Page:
Disaster – Week 9


In February, 1931, a 7.8 magnitude earthquake levelled almost every building in the town of Napier, New Zealand. Aftershocks in the following weeks brought the rest of the buildings down. Over 250 people died.

Nell Farr, a Queensland local and former nurse at the Cairns District Hospital, had arrived in New Zealand the year before, pursuing her nursing career. On the day of the quake, doctors and nurses rushed from places all over the North Island. Nell was one of those from Palmerston North. They travelled the 116 miles to the Hawke’s Bay area.

“On the day of the earthquake, a wireless message came through for six doctors and some nurses to go to Napier as soon as possible, and I was one of the nurses... we did the journey at the rate of 50 miles an hour.” Nell Farr

Policemen cleared their way to prevent hindrance through the small towns. On arrival at Napier, Nell’s group found they were most needed at the temporary medical ward set up at the Hastings Racecourse where there were 2000 patients. The earthquake had flattened the Napier Hospital.

Temporary Hospital at Hastings Racecourse 1931
Temporary Hospital at Hastings Racecourse 1931 Creative Commons BY-NC-SA 3.0 New Zealand

By 10 pm, tents housed all patients. Sailors from the HMS Veronica, fortuitously in port, provided hot soup and tea to the victims.

Two iron buildings substituted for operating theatres, with Nell’s theatre experience prompting a supervisory role of one of them for the night shift. Here the medical staff performed amputations, splinted fractures, and sutured tendons under difficult conditions. A generator provided light, but aftershocks forced some operations outside under car headlights. Sterile water was not available; in fact, any water at all was scarce because of burst pipes. Firefighters were helpless to quell the fires raging in town.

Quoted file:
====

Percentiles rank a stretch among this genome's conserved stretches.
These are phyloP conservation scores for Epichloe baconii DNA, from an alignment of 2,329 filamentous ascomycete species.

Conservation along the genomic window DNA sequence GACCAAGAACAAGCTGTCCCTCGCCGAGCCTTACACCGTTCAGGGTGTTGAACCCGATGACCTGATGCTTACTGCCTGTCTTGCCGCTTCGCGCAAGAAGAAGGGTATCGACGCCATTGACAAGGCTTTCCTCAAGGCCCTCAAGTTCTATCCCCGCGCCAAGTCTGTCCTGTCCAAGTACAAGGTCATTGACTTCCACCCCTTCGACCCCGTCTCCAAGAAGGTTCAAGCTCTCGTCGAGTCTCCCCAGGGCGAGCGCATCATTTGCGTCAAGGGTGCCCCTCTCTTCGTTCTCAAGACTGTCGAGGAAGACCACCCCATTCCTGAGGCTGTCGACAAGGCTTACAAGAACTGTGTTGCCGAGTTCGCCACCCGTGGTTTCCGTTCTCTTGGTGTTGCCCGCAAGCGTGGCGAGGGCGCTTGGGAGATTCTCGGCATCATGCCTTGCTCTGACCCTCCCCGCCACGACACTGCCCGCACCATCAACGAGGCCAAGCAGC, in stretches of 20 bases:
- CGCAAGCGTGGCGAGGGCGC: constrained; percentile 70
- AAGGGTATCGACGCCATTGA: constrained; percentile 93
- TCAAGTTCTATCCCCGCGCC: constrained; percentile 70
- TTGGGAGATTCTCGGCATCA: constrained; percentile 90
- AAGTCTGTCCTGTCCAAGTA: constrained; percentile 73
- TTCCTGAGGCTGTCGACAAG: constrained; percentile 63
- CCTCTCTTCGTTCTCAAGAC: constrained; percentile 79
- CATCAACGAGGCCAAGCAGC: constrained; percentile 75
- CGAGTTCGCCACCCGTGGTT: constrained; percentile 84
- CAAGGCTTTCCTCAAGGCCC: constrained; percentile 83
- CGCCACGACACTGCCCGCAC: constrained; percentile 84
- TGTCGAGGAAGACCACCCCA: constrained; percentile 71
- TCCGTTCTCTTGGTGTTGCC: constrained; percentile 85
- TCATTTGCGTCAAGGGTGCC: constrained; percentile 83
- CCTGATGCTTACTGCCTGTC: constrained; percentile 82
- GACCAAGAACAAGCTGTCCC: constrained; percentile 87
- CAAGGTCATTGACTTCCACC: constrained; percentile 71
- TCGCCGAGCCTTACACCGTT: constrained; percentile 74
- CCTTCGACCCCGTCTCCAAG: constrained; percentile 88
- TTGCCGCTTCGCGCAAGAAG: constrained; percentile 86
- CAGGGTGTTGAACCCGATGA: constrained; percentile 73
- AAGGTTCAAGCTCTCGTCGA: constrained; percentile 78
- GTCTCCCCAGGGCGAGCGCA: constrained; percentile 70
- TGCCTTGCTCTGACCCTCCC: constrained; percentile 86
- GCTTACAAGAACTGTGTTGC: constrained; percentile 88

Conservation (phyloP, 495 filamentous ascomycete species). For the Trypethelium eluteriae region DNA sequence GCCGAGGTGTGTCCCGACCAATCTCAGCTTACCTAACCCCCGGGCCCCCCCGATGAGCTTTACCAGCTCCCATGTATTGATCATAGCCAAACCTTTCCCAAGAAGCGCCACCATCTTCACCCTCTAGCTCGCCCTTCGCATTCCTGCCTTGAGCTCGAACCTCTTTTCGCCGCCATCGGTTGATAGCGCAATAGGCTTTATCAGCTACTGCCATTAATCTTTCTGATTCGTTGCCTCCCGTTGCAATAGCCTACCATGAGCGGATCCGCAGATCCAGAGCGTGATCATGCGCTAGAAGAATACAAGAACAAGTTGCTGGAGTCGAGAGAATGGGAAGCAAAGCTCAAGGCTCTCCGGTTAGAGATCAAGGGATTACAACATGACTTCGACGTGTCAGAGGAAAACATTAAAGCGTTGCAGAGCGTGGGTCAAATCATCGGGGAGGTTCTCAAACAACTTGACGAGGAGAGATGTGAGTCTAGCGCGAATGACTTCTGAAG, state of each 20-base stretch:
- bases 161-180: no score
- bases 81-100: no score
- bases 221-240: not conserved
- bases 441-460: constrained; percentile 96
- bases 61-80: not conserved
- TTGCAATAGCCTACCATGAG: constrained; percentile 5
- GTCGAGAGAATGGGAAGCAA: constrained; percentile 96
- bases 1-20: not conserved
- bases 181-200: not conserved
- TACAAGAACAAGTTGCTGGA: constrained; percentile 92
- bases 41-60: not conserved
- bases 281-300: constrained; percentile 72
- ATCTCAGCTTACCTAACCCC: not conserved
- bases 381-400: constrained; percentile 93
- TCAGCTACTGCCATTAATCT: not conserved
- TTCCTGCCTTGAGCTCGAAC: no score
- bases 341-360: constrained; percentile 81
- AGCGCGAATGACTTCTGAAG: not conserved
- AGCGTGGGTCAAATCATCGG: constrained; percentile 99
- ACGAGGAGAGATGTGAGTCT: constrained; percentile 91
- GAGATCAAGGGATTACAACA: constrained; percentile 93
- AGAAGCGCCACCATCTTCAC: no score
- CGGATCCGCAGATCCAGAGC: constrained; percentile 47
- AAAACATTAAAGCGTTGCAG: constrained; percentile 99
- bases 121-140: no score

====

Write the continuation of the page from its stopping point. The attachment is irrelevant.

After 10 hours without a break, Nell had a cup of tea and a biscuit. Then it was back to Palmerston North to accompany patients evacuated by ambulances, lorries, and cars, before returning to the makeshift hospital for another night in charge of the theatre. After being occupied for over 48 hours, Nell stole away to a car for some rest.

I had two hours’ sleep, after which I wakened hearing that Sister Farr was wanted for night duty at the public hospital at Palmerston. Off I went, accompanied by one of the nurses and arrived in Palmerston just in time to change clothes for the 1st time in three days

After six days, a nun asked Nell Farr to be matron of the Convent Hospital, a temporary home for earthquake victims.

“1931 Hawke’s Bay Earthquake.” Wikipedia. https://en.wikipedia.org/w/index.php?title=1931_Hawke%27s_Bay_earthquake&oldid=941896498.
“At Port Ahuriri.” Manawatu Standard, February 10, 1931, Volume LI, Issue 60 edition. https://paperspast.natlib.govt.nz/newspapers/MS19310210.2.6
CAIRNS AND NAPIER. (1931, March 11). Cairns Post (Qld. : 1909 – 1954), p. 4. http://nla.gov.au/nla.news-article41121789
Napier Earthquke. (1931, March 19). The Queenslander (Brisbane, Qld. : 1866 – 1939), p. 39. http://nla.gov.au/nla.news-article23136600
SCENES OF HORROR (1931, March 14). Glen Innes Examiner (NSW : 1908 – 1954), p. 8 http://nla.gov.au/nla.news-article18588858
Temporary Hospital in Hawke’s Bay. (1931, February 16). Waikato Times, Volume 109, Issue 18254, p. 3. https://paperspast.natlib.govt.nz/newspapers/WT19310216.2.20.3

Genealogy Snapshot

Name: Alma Ellen (Nell) Farr (1907-1981)
Parents: Herbert Farr (1880-1955) and Mary Ellen Barrett (1886-1971) 
Surnames: Farr, Barrett
Relationship to Chris: Nell is Chris’s aunt

  1. Father
  2. Chris

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